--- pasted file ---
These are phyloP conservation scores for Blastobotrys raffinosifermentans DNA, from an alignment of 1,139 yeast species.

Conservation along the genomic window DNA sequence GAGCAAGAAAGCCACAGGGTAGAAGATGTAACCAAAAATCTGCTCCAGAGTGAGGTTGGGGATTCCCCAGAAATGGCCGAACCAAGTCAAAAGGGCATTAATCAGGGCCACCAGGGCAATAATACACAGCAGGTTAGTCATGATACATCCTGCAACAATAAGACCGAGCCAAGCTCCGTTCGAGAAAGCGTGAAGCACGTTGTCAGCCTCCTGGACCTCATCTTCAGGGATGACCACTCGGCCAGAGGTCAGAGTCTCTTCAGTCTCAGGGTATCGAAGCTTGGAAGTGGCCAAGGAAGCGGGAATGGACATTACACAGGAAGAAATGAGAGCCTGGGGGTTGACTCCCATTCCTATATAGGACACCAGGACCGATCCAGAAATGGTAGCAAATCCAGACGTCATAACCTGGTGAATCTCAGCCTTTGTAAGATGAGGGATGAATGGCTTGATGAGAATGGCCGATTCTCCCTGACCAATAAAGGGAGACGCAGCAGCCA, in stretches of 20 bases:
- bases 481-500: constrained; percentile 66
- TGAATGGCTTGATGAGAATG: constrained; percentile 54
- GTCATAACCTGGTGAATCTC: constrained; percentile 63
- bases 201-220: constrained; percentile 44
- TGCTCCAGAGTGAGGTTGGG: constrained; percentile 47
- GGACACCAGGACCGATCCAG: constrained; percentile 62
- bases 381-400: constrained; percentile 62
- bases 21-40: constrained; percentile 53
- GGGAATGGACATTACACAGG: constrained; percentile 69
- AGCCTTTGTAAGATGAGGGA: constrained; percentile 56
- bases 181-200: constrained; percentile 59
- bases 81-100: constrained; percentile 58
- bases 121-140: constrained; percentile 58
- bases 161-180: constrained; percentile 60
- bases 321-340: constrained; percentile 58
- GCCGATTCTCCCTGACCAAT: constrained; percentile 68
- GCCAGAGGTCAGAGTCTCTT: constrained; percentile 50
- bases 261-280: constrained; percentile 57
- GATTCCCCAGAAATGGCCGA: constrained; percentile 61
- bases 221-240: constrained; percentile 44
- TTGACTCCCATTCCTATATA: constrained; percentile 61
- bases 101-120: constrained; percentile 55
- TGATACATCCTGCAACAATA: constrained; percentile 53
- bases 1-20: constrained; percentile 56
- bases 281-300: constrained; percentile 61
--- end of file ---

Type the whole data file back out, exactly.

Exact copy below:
These are phyloP conservation scores for Blastobotrys raffinosifermentans DNA, from an alignment of 1,139 yeast species.

Conservation along the genomic window DNA sequence GAGCAAGAAAGCCACAGGGTAGAAGATGTAACCAAAAATCTGCTCCAGAGTGAGGTTGGGGATTCCCCAGAAATGGCCGAACCAAGTCAAAAGGGCATTAATCAGGGCCACCAGGGCAATAATACACAGCAGGTTAGTCATGATACATCCTGCAACAATAAGACCGAGCCAAGCTCCGTTCGAGAAAGCGTGAAGCACGTTGTCAGCCTCCTGGACCTCATCTTCAGGGATGACCACTCGGCCAGAGGTCAGAGTCTCTTCAGTCTCAGGGTATCGAAGCTTGGAAGTGGCCAAGGAAGCGGGAATGGACATTACACAGGAAGAAATGAGAGCCTGGGGGTTGACTCCCATTCCTATATAGGACACCAGGACCGATCCAGAAATGGTAGCAAATCCAGACGTCATAACCTGGTGAATCTCAGCCTTTGTAAGATGAGGGATGAATGGCTTGATGAGAATGGCCGATTCTCCCTGACCAATAAAGGGAGACGCAGCAGCCA, in stretches of 20 bases:
- bases 481-500: constrained; percentile 66
- TGAATGGCTTGATGAGAATG: constrained; percentile 54
- GTCATAACCTGGTGAATCTC: constrained; percentile 63
- bases 201-220: constrained; percentile 44
- TGCTCCAGAGTGAGGTTGGG: constrained; percentile 47
- GGACACCAGGACCGATCCAG: constrained; percentile 62
- bases 381-400: constrained; percentile 62
- bases 21-40: constrained; percentile 53
- GGGAATGGACATTACACAGG: constrained; percentile 69
- AGCCTTTGTAAGATGAGGGA: constrained; percentile 56
- bases 181-200: constrained; percentile 59
- bases 81-100: constrained; percentile 58
- bases 121-140: constrained; percentile 58
- bases 161-180: constrained; percentile 60
- bases 321-340: constrained; percentile 58
- GCCGATTCTCCCTGACCAAT: constrained; percentile 68
- GCCAGAGGTCAGAGTCTCTT: constrained; percentile 50
- bases 261-280: constrained; percentile 57
- GATTCCCCAGAAATGGCCGA: constrained; percentile 61
- bases 221-240: constrained; percentile 44
- TTGACTCCCATTCCTATATA: constrained; percentile 61
- bases 101-120: constrained; percentile 55
- TGATACATCCTGCAACAATA: constrained; percentile 53
- bases 1-20: constrained; percentile 56
- bases 281-300: constrained; percentile 61